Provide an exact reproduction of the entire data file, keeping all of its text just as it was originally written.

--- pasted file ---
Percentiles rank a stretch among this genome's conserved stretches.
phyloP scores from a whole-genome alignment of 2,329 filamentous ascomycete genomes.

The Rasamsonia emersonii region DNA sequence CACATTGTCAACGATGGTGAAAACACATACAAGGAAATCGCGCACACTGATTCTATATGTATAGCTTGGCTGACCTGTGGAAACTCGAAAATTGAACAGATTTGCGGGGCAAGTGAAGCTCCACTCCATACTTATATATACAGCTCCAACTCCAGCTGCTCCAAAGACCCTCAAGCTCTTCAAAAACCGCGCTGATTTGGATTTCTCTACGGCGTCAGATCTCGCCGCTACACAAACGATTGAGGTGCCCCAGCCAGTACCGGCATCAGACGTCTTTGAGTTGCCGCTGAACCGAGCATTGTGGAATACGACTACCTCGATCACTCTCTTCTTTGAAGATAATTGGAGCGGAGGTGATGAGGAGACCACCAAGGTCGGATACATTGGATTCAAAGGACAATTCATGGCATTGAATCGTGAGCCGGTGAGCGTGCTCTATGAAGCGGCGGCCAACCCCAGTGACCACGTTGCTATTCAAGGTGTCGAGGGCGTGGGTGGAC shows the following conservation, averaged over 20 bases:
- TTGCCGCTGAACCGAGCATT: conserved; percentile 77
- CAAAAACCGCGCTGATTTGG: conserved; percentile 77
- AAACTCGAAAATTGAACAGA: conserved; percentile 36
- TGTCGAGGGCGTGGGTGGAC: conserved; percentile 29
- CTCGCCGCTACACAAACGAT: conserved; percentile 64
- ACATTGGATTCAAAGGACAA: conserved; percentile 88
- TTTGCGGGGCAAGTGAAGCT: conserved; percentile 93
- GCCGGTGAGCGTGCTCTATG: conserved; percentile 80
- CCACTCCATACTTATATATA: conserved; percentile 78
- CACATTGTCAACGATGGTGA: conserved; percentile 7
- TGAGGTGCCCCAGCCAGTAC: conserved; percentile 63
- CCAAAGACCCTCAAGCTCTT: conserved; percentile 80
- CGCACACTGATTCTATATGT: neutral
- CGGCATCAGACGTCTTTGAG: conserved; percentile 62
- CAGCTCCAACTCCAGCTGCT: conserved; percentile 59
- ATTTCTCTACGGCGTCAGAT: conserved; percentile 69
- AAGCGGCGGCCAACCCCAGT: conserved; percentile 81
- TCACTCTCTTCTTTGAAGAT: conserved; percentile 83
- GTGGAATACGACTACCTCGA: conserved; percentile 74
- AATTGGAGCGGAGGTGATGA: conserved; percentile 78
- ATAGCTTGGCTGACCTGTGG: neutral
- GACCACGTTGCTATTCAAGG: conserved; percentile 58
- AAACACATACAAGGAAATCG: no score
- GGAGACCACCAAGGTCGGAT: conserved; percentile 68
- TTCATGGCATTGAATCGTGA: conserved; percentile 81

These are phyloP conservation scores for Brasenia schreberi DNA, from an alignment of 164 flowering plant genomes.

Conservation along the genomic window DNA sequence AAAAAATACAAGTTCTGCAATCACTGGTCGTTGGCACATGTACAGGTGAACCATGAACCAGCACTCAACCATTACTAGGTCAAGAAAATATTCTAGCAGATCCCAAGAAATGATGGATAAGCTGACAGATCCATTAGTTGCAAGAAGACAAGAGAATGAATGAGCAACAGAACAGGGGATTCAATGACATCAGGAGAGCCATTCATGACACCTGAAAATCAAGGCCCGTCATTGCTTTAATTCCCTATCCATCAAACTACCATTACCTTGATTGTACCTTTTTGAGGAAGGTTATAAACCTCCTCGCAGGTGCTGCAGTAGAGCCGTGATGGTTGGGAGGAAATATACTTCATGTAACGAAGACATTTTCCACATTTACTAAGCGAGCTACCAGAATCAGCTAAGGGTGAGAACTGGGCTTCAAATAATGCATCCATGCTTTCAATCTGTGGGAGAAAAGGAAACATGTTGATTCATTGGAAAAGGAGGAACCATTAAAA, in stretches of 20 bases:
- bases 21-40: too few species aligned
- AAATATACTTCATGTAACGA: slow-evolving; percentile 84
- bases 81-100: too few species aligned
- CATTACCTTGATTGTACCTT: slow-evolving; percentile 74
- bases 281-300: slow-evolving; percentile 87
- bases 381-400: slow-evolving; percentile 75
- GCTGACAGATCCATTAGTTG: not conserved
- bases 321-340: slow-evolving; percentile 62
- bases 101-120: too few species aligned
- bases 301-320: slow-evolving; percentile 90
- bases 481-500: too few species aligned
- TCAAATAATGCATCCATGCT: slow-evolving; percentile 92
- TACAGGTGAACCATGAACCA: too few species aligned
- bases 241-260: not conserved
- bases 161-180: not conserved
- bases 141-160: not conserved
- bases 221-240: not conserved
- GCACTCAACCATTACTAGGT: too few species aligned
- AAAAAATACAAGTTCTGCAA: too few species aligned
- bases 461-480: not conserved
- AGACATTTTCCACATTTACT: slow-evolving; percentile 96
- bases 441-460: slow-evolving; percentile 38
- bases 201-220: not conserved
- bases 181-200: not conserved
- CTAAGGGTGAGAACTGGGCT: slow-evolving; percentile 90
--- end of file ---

Percentiles rank a stretch among this genome's conserved stretches.
phyloP scores from a whole-genome alignment of 2,329 filamentous ascomycete genomes.

The Rasamsonia emersonii region DNA sequence CACATTGTCAACGATGGTGAAAACACATACAAGGAAATCGCGCACACTGATTCTATATGTATAGCTTGGCTGACCTGTGGAAACTCGAAAATTGAACAGATTTGCGGGGCAAGTGAAGCTCCACTCCATACTTATATATACAGCTCCAACTCCAGCTGCTCCAAAGACCCTCAAGCTCTTCAAAAACCGCGCTGATTTGGATTTCTCTACGGCGTCAGATCTCGCCGCTACACAAACGATTGAGGTGCCCCAGCCAGTACCGGCATCAGACGTCTTTGAGTTGCCGCTGAACCGAGCATTGTGGAATACGACTACCTCGATCACTCTCTTCTTTGAAGATAATTGGAGCGGAGGTGATGAGGAGACCACCAAGGTCGGATACATTGGATTCAAAGGACAATTCATGGCATTGAATCGTGAGCCGGTGAGCGTGCTCTATGAAGCGGCGGCCAACCCCAGTGACCACGTTGCTATTCAAGGTGTCGAGGGCGTGGGTGGAC shows the following conservation, averaged over 20 bases:
- TTGCCGCTGAACCGAGCATT: conserved; percentile 77
- CAAAAACCGCGCTGATTTGG: conserved; percentile 77
- AAACTCGAAAATTGAACAGA: conserved; percentile 36
- TGTCGAGGGCGTGGGTGGAC: conserved; percentile 29
- CTCGCCGCTACACAAACGAT: conserved; percentile 64
- ACATTGGATTCAAAGGACAA: conserved; percentile 88
- TTTGCGGGGCAAGTGAAGCT: conserved; percentile 93
- GCCGGTGAGCGTGCTCTATG: conserved; percentile 80
- CCACTCCATACTTATATATA: conserved; percentile 78
- CACATTGTCAACGATGGTGA: conserved; percentile 7
- TGAGGTGCCCCAGCCAGTAC: conserved; percentile 63
- CCAAAGACCCTCAAGCTCTT: conserved; percentile 80
- CGCACACTGATTCTATATGT: neutral
- CGGCATCAGACGTCTTTGAG: conserved; percentile 62
- CAGCTCCAACTCCAGCTGCT: conserved; percentile 59
- ATTTCTCTACGGCGTCAGAT: conserved; percentile 69
- AAGCGGCGGCCAACCCCAGT: conserved; percentile 81
- TCACTCTCTTCTTTGAAGAT: conserved; percentile 83
- GTGGAATACGACTACCTCGA: conserved; percentile 74
- AATTGGAGCGGAGGTGATGA: conserved; percentile 78
- ATAGCTTGGCTGACCTGTGG: neutral
- GACCACGTTGCTATTCAAGG: conserved; percentile 58
- AAACACATACAAGGAAATCG: no score
- GGAGACCACCAAGGTCGGAT: conserved; percentile 68
- TTCATGGCATTGAATCGTGA: conserved; percentile 81

These are phyloP conservation scores for Brasenia schreberi DNA, from an alignment of 164 flowering plant genomes.

Conservation along the genomic window DNA sequence AAAAAATACAAGTTCTGCAATCACTGGTCGTTGGCACATGTACAGGTGAACCATGAACCAGCACTCAACCATTACTAGGTCAAGAAAATATTCTAGCAGATCCCAAGAAATGATGGATAAGCTGACAGATCCATTAGTTGCAAGAAGACAAGAGAATGAATGAGCAACAGAACAGGGGATTCAATGACATCAGGAGAGCCATTCATGACACCTGAAAATCAAGGCCCGTCATTGCTTTAATTCCCTATCCATCAAACTACCATTACCTTGATTGTACCTTTTTGAGGAAGGTTATAAACCTCCTCGCAGGTGCTGCAGTAGAGCCGTGATGGTTGGGAGGAAATATACTTCATGTAACGAAGACATTTTCCACATTTACTAAGCGAGCTACCAGAATCAGCTAAGGGTGAGAACTGGGCTTCAAATAATGCATCCATGCTTTCAATCTGTGGGAGAAAAGGAAACATGTTGATTCATTGGAAAAGGAGGAACCATTAAAA, in stretches of 20 bases:
- bases 21-40: too few species aligned
- AAATATACTTCATGTAACGA: slow-evolving; percentile 84
- bases 81-100: too few species aligned
- CATTACCTTGATTGTACCTT: slow-evolving; percentile 74
- bases 281-300: slow-evolving; percentile 87
- bases 381-400: slow-evolving; percentile 75
- GCTGACAGATCCATTAGTTG: not conserved
- bases 321-340: slow-evolving; percentile 62
- bases 101-120: too few species aligned
- bases 301-320: slow-evolving; percentile 90
- bases 481-500: too few species aligned
- TCAAATAATGCATCCATGCT: slow-evolving; percentile 92
- TACAGGTGAACCATGAACCA: too few species aligned
- bases 241-260: not conserved
- bases 161-180: not conserved
- bases 141-160: not conserved
- bases 221-240: not conserved
- GCACTCAACCATTACTAGGT: too few species aligned
- AAAAAATACAAGTTCTGCAA: too few species aligned
- bases 461-480: not conserved
- AGACATTTTCCACATTTACT: slow-evolving; percentile 96
- bases 441-460: slow-evolving; percentile 38
- bases 201-220: not conserved
- bases 181-200: not conserved
- CTAAGGGTGAGAACTGGGCT: slow-evolving; percentile 90